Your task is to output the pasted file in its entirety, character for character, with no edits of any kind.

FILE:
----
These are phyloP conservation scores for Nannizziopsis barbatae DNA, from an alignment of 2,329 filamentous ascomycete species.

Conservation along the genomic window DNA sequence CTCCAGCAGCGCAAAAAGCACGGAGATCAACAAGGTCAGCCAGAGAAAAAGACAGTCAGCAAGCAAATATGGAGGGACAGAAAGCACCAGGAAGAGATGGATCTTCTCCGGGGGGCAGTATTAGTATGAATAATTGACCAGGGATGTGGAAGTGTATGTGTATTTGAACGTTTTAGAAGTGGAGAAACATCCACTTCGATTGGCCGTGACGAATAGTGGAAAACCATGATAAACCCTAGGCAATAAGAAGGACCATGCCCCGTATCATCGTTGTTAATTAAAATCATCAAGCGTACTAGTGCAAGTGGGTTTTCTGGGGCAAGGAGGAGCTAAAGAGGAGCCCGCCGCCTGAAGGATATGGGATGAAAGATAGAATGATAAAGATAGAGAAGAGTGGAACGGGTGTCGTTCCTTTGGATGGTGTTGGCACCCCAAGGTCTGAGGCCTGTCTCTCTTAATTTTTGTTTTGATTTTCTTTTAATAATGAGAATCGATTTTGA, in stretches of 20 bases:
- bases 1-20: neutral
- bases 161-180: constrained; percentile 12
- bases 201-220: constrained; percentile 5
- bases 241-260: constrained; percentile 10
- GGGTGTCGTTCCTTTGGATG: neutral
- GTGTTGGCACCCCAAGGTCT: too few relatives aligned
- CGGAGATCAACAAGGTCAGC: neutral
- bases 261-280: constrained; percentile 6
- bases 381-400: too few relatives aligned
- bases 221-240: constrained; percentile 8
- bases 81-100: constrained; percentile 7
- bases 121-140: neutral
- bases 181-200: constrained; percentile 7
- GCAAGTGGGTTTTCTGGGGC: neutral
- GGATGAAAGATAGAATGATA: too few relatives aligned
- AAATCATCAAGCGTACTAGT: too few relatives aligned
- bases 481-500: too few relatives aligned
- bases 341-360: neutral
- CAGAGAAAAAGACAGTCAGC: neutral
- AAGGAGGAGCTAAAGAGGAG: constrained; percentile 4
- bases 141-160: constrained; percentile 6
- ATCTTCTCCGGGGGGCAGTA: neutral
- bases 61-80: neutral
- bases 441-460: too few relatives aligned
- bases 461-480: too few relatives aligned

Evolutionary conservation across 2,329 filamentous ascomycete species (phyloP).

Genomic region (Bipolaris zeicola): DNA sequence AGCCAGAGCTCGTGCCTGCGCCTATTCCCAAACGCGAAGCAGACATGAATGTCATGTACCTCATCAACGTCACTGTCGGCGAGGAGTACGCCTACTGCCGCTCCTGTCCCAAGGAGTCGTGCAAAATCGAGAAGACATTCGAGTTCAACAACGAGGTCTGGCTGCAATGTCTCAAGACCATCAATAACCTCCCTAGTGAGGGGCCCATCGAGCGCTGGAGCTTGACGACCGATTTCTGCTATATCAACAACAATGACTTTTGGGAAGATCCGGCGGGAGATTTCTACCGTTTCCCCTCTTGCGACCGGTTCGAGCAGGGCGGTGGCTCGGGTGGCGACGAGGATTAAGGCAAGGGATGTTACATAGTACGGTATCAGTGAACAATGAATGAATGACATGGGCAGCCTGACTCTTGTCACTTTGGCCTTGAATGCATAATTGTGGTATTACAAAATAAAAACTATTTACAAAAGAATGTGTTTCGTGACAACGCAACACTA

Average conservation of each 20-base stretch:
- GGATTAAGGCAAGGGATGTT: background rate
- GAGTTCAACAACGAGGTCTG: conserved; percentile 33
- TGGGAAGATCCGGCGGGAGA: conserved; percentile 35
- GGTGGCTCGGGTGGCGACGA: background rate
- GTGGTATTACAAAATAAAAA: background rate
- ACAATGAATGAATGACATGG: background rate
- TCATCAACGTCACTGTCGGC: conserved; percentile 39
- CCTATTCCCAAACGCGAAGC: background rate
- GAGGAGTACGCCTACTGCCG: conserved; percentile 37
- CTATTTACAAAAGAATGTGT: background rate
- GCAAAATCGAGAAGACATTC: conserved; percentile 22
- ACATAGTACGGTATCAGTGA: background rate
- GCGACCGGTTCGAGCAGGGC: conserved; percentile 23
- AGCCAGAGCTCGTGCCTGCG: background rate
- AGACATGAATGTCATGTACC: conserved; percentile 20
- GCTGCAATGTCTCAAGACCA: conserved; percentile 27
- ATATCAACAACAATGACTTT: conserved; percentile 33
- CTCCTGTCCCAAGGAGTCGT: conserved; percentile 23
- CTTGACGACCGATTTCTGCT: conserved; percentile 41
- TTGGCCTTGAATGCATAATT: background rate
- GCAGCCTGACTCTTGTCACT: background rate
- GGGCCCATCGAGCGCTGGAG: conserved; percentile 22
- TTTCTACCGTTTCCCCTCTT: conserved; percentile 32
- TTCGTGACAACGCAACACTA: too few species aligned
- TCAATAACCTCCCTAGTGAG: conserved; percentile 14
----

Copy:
These are phyloP conservation scores for Nannizziopsis barbatae DNA, from an alignment of 2,329 filamentous ascomycete species.

Conservation along the genomic window DNA sequence CTCCAGCAGCGCAAAAAGCACGGAGATCAACAAGGTCAGCCAGAGAAAAAGACAGTCAGCAAGCAAATATGGAGGGACAGAAAGCACCAGGAAGAGATGGATCTTCTCCGGGGGGCAGTATTAGTATGAATAATTGACCAGGGATGTGGAAGTGTATGTGTATTTGAACGTTTTAGAAGTGGAGAAACATCCACTTCGATTGGCCGTGACGAATAGTGGAAAACCATGATAAACCCTAGGCAATAAGAAGGACCATGCCCCGTATCATCGTTGTTAATTAAAATCATCAAGCGTACTAGTGCAAGTGGGTTTTCTGGGGCAAGGAGGAGCTAAAGAGGAGCCCGCCGCCTGAAGGATATGGGATGAAAGATAGAATGATAAAGATAGAGAAGAGTGGAACGGGTGTCGTTCCTTTGGATGGTGTTGGCACCCCAAGGTCTGAGGCCTGTCTCTCTTAATTTTTGTTTTGATTTTCTTTTAATAATGAGAATCGATTTTGA, in stretches of 20 bases:
- bases 1-20: neutral
- bases 161-180: constrained; percentile 12
- bases 201-220: constrained; percentile 5
- bases 241-260: constrained; percentile 10
- GGGTGTCGTTCCTTTGGATG: neutral
- GTGTTGGCACCCCAAGGTCT: too few relatives aligned
- CGGAGATCAACAAGGTCAGC: neutral
- bases 261-280: constrained; percentile 6
- bases 381-400: too few relatives aligned
- bases 221-240: constrained; percentile 8
- bases 81-100: constrained; percentile 7
- bases 121-140: neutral
- bases 181-200: constrained; percentile 7
- GCAAGTGGGTTTTCTGGGGC: neutral
- GGATGAAAGATAGAATGATA: too few relatives aligned
- AAATCATCAAGCGTACTAGT: too few relatives aligned
- bases 481-500: too few relatives aligned
- bases 341-360: neutral
- CAGAGAAAAAGACAGTCAGC: neutral
- AAGGAGGAGCTAAAGAGGAG: constrained; percentile 4
- bases 141-160: constrained; percentile 6
- ATCTTCTCCGGGGGGCAGTA: neutral
- bases 61-80: neutral
- bases 441-460: too few relatives aligned
- bases 461-480: too few relatives aligned

Evolutionary conservation across 2,329 filamentous ascomycete species (phyloP).

Genomic region (Bipolaris zeicola): DNA sequence AGCCAGAGCTCGTGCCTGCGCCTATTCCCAAACGCGAAGCAGACATGAATGTCATGTACCTCATCAACGTCACTGTCGGCGAGGAGTACGCCTACTGCCGCTCCTGTCCCAAGGAGTCGTGCAAAATCGAGAAGACATTCGAGTTCAACAACGAGGTCTGGCTGCAATGTCTCAAGACCATCAATAACCTCCCTAGTGAGGGGCCCATCGAGCGCTGGAGCTTGACGACCGATTTCTGCTATATCAACAACAATGACTTTTGGGAAGATCCGGCGGGAGATTTCTACCGTTTCCCCTCTTGCGACCGGTTCGAGCAGGGCGGTGGCTCGGGTGGCGACGAGGATTAAGGCAAGGGATGTTACATAGTACGGTATCAGTGAACAATGAATGAATGACATGGGCAGCCTGACTCTTGTCACTTTGGCCTTGAATGCATAATTGTGGTATTACAAAATAAAAACTATTTACAAAAGAATGTGTTTCGTGACAACGCAACACTA

Average conservation of each 20-base stretch:
- GGATTAAGGCAAGGGATGTT: background rate
- GAGTTCAACAACGAGGTCTG: conserved; percentile 33
- TGGGAAGATCCGGCGGGAGA: conserved; percentile 35
- GGTGGCTCGGGTGGCGACGA: background rate
- GTGGTATTACAAAATAAAAA: background rate
- ACAATGAATGAATGACATGG: background rate
- TCATCAACGTCACTGTCGGC: conserved; percentile 39
- CCTATTCCCAAACGCGAAGC: background rate
- GAGGAGTACGCCTACTGCCG: conserved; percentile 37
- CTATTTACAAAAGAATGTGT: background rate
- GCAAAATCGAGAAGACATTC: conserved; percentile 22
- ACATAGTACGGTATCAGTGA: background rate
- GCGACCGGTTCGAGCAGGGC: conserved; percentile 23
- AGCCAGAGCTCGTGCCTGCG: background rate
- AGACATGAATGTCATGTACC: conserved; percentile 20
- GCTGCAATGTCTCAAGACCA: conserved; percentile 27
- ATATCAACAACAATGACTTT: conserved; percentile 33
- CTCCTGTCCCAAGGAGTCGT: conserved; percentile 23
- CTTGACGACCGATTTCTGCT: conserved; percentile 41
- TTGGCCTTGAATGCATAATT: background rate
- GCAGCCTGACTCTTGTCACT: background rate
- GGGCCCATCGAGCGCTGGAG: conserved; percentile 22
- TTTCTACCGTTTCCCCTCTT: conserved; percentile 32
- TTCGTGACAACGCAACACTA: too few species aligned
- TCAATAACCTCCCTAGTGAG: conserved; percentile 14